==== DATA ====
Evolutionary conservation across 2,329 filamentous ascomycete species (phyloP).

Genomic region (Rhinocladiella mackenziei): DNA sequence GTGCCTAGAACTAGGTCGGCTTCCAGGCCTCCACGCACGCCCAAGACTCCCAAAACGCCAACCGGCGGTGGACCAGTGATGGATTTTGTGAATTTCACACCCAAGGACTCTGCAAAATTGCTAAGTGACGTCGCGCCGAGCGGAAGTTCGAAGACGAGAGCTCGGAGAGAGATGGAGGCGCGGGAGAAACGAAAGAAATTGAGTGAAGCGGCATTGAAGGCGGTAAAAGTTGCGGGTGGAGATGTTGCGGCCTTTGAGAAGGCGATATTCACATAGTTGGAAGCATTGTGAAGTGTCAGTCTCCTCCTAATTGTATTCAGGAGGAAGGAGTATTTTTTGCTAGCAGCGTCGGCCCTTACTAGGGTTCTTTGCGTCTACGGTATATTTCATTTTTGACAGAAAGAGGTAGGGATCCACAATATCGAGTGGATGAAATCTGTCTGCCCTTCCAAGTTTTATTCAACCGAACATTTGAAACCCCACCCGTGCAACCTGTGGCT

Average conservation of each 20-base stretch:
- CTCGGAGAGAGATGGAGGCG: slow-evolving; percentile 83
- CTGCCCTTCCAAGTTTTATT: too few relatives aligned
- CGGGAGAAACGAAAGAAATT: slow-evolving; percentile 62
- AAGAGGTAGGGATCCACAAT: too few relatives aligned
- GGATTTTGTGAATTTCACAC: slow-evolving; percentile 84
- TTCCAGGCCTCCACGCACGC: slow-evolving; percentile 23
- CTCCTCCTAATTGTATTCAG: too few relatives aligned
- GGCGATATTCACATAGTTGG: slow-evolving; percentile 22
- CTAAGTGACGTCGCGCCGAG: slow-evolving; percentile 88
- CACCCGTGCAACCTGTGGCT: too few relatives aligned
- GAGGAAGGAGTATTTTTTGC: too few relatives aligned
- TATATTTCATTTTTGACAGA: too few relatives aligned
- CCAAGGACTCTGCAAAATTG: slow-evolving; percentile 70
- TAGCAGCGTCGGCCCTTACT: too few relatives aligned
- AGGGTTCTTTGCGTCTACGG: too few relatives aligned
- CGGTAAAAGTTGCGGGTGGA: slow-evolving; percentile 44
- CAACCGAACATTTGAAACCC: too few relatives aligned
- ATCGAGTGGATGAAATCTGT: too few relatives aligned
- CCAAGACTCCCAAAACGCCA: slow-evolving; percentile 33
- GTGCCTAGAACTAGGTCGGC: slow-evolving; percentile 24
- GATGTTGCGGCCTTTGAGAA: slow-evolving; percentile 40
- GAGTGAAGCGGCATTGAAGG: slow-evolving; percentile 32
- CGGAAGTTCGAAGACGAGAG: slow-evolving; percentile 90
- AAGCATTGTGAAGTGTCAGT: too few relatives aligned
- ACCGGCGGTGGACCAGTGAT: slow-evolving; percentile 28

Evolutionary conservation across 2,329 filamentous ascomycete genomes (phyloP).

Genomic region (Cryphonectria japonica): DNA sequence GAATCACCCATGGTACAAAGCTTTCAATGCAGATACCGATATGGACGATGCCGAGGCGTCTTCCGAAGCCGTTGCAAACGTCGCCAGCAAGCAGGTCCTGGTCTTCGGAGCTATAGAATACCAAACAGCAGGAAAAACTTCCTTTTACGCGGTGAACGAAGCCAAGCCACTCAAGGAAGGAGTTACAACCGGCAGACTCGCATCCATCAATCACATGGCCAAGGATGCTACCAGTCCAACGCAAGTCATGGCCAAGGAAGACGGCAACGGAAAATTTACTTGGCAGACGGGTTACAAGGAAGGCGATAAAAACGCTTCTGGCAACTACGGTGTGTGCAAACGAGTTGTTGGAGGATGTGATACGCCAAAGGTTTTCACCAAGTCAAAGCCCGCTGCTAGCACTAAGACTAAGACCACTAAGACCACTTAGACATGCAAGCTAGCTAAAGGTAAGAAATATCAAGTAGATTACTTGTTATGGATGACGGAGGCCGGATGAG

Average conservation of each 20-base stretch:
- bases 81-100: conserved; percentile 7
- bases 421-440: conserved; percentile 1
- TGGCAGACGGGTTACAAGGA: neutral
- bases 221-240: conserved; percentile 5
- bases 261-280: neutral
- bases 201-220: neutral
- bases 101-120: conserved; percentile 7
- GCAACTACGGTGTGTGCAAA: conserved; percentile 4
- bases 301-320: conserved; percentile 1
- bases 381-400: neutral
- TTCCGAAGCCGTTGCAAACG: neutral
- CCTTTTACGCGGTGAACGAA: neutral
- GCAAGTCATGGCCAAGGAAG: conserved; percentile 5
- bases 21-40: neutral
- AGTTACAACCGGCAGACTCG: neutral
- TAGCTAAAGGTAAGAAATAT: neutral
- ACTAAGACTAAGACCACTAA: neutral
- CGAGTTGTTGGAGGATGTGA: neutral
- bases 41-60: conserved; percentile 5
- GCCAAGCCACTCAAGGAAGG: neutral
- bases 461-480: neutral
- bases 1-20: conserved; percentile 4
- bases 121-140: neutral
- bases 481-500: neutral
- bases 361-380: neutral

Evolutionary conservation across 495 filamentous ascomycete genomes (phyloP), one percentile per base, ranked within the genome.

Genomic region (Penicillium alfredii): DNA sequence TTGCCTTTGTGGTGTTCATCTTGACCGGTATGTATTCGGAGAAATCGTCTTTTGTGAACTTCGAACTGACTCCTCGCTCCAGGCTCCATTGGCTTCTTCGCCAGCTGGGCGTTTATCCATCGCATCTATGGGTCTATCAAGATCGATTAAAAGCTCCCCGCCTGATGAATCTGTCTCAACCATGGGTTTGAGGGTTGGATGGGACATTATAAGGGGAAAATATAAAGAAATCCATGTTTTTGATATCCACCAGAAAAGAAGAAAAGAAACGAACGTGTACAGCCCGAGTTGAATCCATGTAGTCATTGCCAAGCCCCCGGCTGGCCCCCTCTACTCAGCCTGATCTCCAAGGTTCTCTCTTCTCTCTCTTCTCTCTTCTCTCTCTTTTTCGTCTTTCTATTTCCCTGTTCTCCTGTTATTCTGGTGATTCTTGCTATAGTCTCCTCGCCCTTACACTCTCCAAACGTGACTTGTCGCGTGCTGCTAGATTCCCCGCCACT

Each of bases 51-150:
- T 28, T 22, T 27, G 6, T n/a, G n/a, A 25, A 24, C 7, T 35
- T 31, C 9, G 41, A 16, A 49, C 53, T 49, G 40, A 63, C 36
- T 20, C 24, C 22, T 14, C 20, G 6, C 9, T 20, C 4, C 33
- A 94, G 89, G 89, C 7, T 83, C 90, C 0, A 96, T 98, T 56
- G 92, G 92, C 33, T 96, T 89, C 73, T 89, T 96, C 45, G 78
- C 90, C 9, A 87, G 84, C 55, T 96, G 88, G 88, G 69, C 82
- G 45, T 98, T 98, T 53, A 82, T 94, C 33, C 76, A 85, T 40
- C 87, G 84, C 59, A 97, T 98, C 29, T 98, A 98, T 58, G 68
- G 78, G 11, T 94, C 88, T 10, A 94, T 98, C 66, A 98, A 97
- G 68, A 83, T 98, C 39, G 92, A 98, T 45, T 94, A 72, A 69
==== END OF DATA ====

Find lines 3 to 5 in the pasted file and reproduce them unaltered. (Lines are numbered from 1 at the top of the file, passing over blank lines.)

Average conservation of each 20-base stretch:
- CTCGGAGAGAGATGGAGGCG: slow-evolving; percentile 83
- CTGCCCTTCCAAGTTTTATT: too few relatives aligned